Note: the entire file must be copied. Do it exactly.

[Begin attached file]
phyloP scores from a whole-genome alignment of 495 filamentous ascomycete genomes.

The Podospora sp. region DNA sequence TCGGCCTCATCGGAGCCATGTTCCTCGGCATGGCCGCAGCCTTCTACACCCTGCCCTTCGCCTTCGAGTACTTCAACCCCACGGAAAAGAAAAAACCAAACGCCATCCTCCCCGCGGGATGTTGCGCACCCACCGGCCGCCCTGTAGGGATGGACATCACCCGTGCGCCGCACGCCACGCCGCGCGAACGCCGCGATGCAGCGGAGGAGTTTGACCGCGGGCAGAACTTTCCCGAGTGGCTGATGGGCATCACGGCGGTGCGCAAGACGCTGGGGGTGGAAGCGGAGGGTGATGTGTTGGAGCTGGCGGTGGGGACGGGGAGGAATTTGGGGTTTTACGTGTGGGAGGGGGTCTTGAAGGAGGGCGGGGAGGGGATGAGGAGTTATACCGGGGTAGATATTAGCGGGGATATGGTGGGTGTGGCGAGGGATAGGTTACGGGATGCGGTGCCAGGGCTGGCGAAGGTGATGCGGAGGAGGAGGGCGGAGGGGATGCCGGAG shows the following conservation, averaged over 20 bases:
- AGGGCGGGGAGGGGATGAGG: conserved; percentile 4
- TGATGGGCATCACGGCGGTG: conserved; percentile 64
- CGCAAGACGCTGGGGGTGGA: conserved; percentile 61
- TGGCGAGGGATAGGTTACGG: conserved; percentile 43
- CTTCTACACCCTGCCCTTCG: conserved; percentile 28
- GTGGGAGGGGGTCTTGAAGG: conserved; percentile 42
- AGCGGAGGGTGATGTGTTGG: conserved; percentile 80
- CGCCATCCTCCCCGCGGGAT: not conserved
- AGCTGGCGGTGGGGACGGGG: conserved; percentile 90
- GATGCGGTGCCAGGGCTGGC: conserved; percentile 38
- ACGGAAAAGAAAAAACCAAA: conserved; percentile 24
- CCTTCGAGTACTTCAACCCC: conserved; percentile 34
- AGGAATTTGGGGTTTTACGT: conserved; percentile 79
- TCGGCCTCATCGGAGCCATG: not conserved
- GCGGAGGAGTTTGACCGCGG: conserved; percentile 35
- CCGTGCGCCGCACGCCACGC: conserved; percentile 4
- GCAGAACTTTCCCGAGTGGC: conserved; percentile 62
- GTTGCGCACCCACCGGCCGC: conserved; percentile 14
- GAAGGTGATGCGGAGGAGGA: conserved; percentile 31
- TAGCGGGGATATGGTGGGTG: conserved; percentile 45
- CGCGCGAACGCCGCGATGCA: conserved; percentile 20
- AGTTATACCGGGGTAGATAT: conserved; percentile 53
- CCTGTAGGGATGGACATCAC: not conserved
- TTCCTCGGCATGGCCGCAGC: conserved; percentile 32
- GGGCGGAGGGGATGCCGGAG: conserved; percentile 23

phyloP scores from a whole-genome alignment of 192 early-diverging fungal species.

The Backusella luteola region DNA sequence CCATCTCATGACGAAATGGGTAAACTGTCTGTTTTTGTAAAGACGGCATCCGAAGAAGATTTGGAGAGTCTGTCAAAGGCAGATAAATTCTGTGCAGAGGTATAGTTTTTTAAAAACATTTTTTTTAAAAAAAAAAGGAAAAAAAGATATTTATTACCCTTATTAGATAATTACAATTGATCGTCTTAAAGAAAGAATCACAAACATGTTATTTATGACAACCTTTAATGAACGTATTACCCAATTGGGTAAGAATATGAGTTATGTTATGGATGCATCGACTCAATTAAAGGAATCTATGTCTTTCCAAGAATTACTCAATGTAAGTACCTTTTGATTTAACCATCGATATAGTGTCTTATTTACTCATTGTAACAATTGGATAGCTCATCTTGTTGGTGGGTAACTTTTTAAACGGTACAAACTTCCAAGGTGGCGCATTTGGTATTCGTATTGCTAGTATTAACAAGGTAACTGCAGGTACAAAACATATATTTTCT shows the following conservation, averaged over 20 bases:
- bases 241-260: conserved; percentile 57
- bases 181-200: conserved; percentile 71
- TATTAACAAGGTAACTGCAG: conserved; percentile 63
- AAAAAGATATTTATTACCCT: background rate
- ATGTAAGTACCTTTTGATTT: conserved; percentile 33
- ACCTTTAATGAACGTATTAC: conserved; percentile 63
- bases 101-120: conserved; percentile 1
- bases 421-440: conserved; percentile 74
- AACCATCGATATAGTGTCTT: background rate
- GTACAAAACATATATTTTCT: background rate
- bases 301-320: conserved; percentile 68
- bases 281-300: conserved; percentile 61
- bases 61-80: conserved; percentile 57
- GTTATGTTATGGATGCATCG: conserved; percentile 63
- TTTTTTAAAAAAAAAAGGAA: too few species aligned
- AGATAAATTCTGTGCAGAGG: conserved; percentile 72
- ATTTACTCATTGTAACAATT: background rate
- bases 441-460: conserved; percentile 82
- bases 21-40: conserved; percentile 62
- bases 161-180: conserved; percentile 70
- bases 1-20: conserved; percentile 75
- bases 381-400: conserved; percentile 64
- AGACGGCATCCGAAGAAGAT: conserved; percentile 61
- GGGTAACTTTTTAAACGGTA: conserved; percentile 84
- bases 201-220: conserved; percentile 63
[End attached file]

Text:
phyloP scores from a whole-genome alignment of 495 filamentous ascomycete genomes.

The Podospora sp. region DNA sequence TCGGCCTCATCGGAGCCATGTTCCTCGGCATGGCCGCAGCCTTCTACACCCTGCCCTTCGCCTTCGAGTACTTCAACCCCACGGAAAAGAAAAAACCAAACGCCATCCTCCCCGCGGGATGTTGCGCACCCACCGGCCGCCCTGTAGGGATGGACATCACCCGTGCGCCGCACGCCACGCCGCGCGAACGCCGCGATGCAGCGGAGGAGTTTGACCGCGGGCAGAACTTTCCCGAGTGGCTGATGGGCATCACGGCGGTGCGCAAGACGCTGGGGGTGGAAGCGGAGGGTGATGTGTTGGAGCTGGCGGTGGGGACGGGGAGGAATTTGGGGTTTTACGTGTGGGAGGGGGTCTTGAAGGAGGGCGGGGAGGGGATGAGGAGTTATACCGGGGTAGATATTAGCGGGGATATGGTGGGTGTGGCGAGGGATAGGTTACGGGATGCGGTGCCAGGGCTGGCGAAGGTGATGCGGAGGAGGAGGGCGGAGGGGATGCCGGAG shows the following conservation, averaged over 20 bases:
- AGGGCGGGGAGGGGATGAGG: conserved; percentile 4
- TGATGGGCATCACGGCGGTG: conserved; percentile 64
- CGCAAGACGCTGGGGGTGGA: conserved; percentile 61
- TGGCGAGGGATAGGTTACGG: conserved; percentile 43
- CTTCTACACCCTGCCCTTCG: conserved; percentile 28
- GTGGGAGGGGGTCTTGAAGG: conserved; percentile 42
- AGCGGAGGGTGATGTGTTGG: conserved; percentile 80
- CGCCATCCTCCCCGCGGGAT: not conserved
- AGCTGGCGGTGGGGACGGGG: conserved; percentile 90
- GATGCGGTGCCAGGGCTGGC: conserved; percentile 38
- ACGGAAAAGAAAAAACCAAA: conserved; percentile 24
- CCTTCGAGTACTTCAACCCC: conserved; percentile 34
- AGGAATTTGGGGTTTTACGT: conserved; percentile 79
- TCGGCCTCATCGGAGCCATG: not conserved
- GCGGAGGAGTTTGACCGCGG: conserved; percentile 35
- CCGTGCGCCGCACGCCACGC: conserved; percentile 4
- GCAGAACTTTCCCGAGTGGC: conserved; percentile 62
- GTTGCGCACCCACCGGCCGC: conserved; percentile 14
- GAAGGTGATGCGGAGGAGGA: conserved; percentile 31
- TAGCGGGGATATGGTGGGTG: conserved; percentile 45
- CGCGCGAACGCCGCGATGCA: conserved; percentile 20
- AGTTATACCGGGGTAGATAT: conserved; percentile 53
- CCTGTAGGGATGGACATCAC: not conserved
- TTCCTCGGCATGGCCGCAGC: conserved; percentile 32
- GGGCGGAGGGGATGCCGGAG: conserved; percentile 23

phyloP scores from a whole-genome alignment of 192 early-diverging fungal species.

The Backusella luteola region DNA sequence CCATCTCATGACGAAATGGGTAAACTGTCTGTTTTTGTAAAGACGGCATCCGAAGAAGATTTGGAGAGTCTGTCAAAGGCAGATAAATTCTGTGCAGAGGTATAGTTTTTTAAAAACATTTTTTTTAAAAAAAAAAGGAAAAAAAGATATTTATTACCCTTATTAGATAATTACAATTGATCGTCTTAAAGAAAGAATCACAAACATGTTATTTATGACAACCTTTAATGAACGTATTACCCAATTGGGTAAGAATATGAGTTATGTTATGGATGCATCGACTCAATTAAAGGAATCTATGTCTTTCCAAGAATTACTCAATGTAAGTACCTTTTGATTTAACCATCGATATAGTGTCTTATTTACTCATTGTAACAATTGGATAGCTCATCTTGTTGGTGGGTAACTTTTTAAACGGTACAAACTTCCAAGGTGGCGCATTTGGTATTCGTATTGCTAGTATTAACAAGGTAACTGCAGGTACAAAACATATATTTTCT shows the following conservation, averaged over 20 bases:
- bases 241-260: conserved; percentile 57
- bases 181-200: conserved; percentile 71
- TATTAACAAGGTAACTGCAG: conserved; percentile 63
- AAAAAGATATTTATTACCCT: background rate
- ATGTAAGTACCTTTTGATTT: conserved; percentile 33
- ACCTTTAATGAACGTATTAC: conserved; percentile 63
- bases 101-120: conserved; percentile 1
- bases 421-440: conserved; percentile 74
- AACCATCGATATAGTGTCTT: background rate
- GTACAAAACATATATTTTCT: background rate
- bases 301-320: conserved; percentile 68
- bases 281-300: conserved; percentile 61
- bases 61-80: conserved; percentile 57
- GTTATGTTATGGATGCATCG: conserved; percentile 63
- TTTTTTAAAAAAAAAAGGAA: too few species aligned
- AGATAAATTCTGTGCAGAGG: conserved; percentile 72
- ATTTACTCATTGTAACAATT: background rate
- bases 441-460: conserved; percentile 82
- bases 21-40: conserved; percentile 62
- bases 161-180: conserved; percentile 70
- bases 1-20: conserved; percentile 75
- bases 381-400: conserved; percentile 64
- AGACGGCATCCGAAGAAGAT: conserved; percentile 61
- GGGTAACTTTTTAAACGGTA: conserved; percentile 84
- bases 201-220: conserved; percentile 63